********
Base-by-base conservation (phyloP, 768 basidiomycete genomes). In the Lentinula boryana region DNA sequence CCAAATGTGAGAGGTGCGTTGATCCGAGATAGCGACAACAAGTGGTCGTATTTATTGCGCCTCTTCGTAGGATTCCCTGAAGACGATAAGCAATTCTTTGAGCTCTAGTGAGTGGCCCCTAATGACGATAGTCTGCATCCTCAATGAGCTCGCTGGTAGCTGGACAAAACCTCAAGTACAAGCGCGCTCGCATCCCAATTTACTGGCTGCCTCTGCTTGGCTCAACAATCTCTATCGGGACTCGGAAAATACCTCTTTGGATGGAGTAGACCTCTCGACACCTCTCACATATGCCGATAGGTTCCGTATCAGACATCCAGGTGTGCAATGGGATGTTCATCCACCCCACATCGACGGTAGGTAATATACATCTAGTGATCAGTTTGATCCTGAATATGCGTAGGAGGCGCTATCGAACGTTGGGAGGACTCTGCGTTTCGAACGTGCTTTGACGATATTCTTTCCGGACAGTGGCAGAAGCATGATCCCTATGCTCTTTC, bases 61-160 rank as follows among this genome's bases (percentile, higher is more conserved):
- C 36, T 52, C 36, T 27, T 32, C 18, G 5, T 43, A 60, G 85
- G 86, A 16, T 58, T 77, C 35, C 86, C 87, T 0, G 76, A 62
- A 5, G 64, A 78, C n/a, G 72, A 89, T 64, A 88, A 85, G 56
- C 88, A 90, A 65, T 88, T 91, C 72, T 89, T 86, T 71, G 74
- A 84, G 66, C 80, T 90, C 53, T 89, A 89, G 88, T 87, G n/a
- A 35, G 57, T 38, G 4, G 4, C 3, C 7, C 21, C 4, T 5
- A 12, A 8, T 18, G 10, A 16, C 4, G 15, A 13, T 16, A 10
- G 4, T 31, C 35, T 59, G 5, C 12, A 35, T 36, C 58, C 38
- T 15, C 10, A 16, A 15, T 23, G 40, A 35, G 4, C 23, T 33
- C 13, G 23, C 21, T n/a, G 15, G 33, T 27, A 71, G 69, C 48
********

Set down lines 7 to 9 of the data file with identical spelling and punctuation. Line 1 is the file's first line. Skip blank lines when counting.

- A 35, G 57, T 38, G 4, G 4, C 3, C 7, C 21, C 4, T 5
- A 12, A 8, T 18, G 10, A 16, C 4, G 15, A 13, T 16, A 10
- G 4, T 31, C 35, T 59, G 5, C 12, A 35, T 36, C 58, C 38